Travis Boats & Motors, Inc.
Travis Boats & Motors, Inc.
Sales: $182.30 million (1999)
Stock Exchanges: NASDAQ
Ticker Symbol: TRVS
NAIC: 441222 Boat Dealers
Travis Boats & Motors, Inc. is one of the leading boat retailers in the United States. The company has aggressively acquired independently owned operations as well as opening new superstores, a strategy that has allowed the company to expand from just one location in 1979 to about 40 in 2000. Retail outlets are located in the southern states of Alabama, Arkansas, Florida, Georgia, Louisiana, Mississippi, Oklahoma, Tennessee, and Texas. Unlike MarineMax, a larger competitor that specializes in Sea-Ray brand boats that start around $40,000, Travis Boats starts at a lower price point ($15,000) and offers boats from a variety of manufacturers. Because it has no competitors of similar size in its niche of the retail market, Travis Boats has been able to pursue a plan to consolidate the industry while keeping its acquisition costs low. Selling an array of brand-name fishing, water-skiing, and recreational boats, Travis Boats offers a variety of options at a posted price, thus eliminating the haggling that many customers dislike about the boat-buying experience. Travis Boats also takes advantage of its volume purchasing power with manufacturers by creating Travis Edition “packages” that allow the company to add features that smaller competitors are unable to match. At a lower price Travis Boats can include such options as a trailer, boarding ladder, more powerful motor, depth finder, stereo, upgraded interiors, as well as extended service contracts and insurance. In addition, Travis Boating Centers include a multi-bay service department plus a large stock of parts and accessories.
Travis Boats was founded in Austin, Texas, in 1979 by Mark Walton. While a student at the University of Texas, majoring in business, he cleaned boats at a local shop. It was there that he recognized that customers were uncomfortable negotiating every option when buying a new boat. That simple insight led him into the boat-selling business that began with a single store named after the country of its location, Travis.
During the 1980s Travis Boats was slow to expand. Its first foray outside of Austin was San Antonio, Texas, where a new outlet was built. Travis then bought existing Texas operations at Midland, Dallas, and Abilene. While the company learned how to manage a multi-store operation before attempting further expansion, the boating industry underwent significant turmoil, which would have a significant impact on Travis Boats in the 1990s.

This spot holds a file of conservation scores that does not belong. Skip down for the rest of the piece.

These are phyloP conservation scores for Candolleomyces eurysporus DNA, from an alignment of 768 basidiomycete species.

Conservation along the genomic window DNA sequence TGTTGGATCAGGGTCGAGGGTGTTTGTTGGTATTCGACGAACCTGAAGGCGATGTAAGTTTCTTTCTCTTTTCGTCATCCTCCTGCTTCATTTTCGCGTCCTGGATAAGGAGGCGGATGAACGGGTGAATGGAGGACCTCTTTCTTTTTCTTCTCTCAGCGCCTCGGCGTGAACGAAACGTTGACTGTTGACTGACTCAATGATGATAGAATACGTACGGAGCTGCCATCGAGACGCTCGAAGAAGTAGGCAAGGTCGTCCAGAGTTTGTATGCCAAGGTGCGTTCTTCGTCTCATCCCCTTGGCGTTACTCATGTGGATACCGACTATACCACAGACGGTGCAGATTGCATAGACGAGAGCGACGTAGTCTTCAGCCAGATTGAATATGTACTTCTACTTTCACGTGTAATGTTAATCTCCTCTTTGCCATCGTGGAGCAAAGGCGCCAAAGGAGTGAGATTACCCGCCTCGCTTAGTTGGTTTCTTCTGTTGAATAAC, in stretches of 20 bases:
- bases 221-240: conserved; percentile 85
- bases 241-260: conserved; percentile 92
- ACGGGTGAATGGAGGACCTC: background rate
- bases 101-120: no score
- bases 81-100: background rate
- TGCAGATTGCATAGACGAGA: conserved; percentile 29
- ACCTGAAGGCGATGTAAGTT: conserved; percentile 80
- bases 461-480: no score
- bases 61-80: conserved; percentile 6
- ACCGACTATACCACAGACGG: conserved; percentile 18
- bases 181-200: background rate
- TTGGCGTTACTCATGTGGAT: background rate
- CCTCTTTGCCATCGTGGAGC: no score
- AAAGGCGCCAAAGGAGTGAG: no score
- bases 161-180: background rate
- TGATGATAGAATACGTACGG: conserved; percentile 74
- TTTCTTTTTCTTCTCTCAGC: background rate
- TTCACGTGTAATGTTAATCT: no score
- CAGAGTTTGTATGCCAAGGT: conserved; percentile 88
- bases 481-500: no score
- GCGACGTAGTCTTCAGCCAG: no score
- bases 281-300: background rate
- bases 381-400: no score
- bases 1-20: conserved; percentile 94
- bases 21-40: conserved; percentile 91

1990 Luxury Tax: Crippling of Boating Industry
Boat sales in the United States peaked at $7.9 billion in 1988. A downturn in the economy then hurt the industry, adversely affecting sales and triggering a significant number of layoffs. The situation, however, would soon turn much worse with the imposition of a luxury tax in 1990.
To many, the 1980s was a decade of help-the-rich Reaganomics, and both Democrats and Republicans began to sense an anger in the electorate about the state of the sluggish economy and the mounting budget deficit. According to the Congressional Budget Office, from 1977 to 1988 the total tax burden on the wealthiest one percent of Americans fell by six percent, whereas the poorest ten percent paid 1.6 percent more. The budget package of 1990 was prepared at a time in which there was a widespread perception that the rich were not pulling their weight. Congressional Democrats insisted that any tax increase should target the rich, but Republicans were averse to raising income tax rates that had just been cut for the wealthiest taxpayers in 1988. In an attempt to reach a compromise, Congress looked to the luxury tax that had been imposed by the federal government during World War II and not phased out until 1965. The Treasury also had examined the concept during the Reagan administration, but it was never proposed. Defining what constitutes a “luxury” was considered too difficult, and overcoming resistance from the affected industries was even more problematic.
After much give and take, Congress decided in 1990 on a bipartisan budget plan that called for a ten percent luxury tax on the purchase of furs and jewelry in excess of $5,000, autos in excess of $30,000, and boats and yachts in excess of $100,000. The National Marine Manufacturers lobbied against the proposal, pointing out that a weak economy already had cost the boating industry 100,000 jobs. Jim Schaefer of Miami boat builder Richard Betram & Co. was quoted at the time as saying, “The unfortunate thing about a rich man’s tax is they’re going to put a lot of poor people out of work.” No matter how persuasive the economic arguments against the luxury tax, however, political considerations prevailed.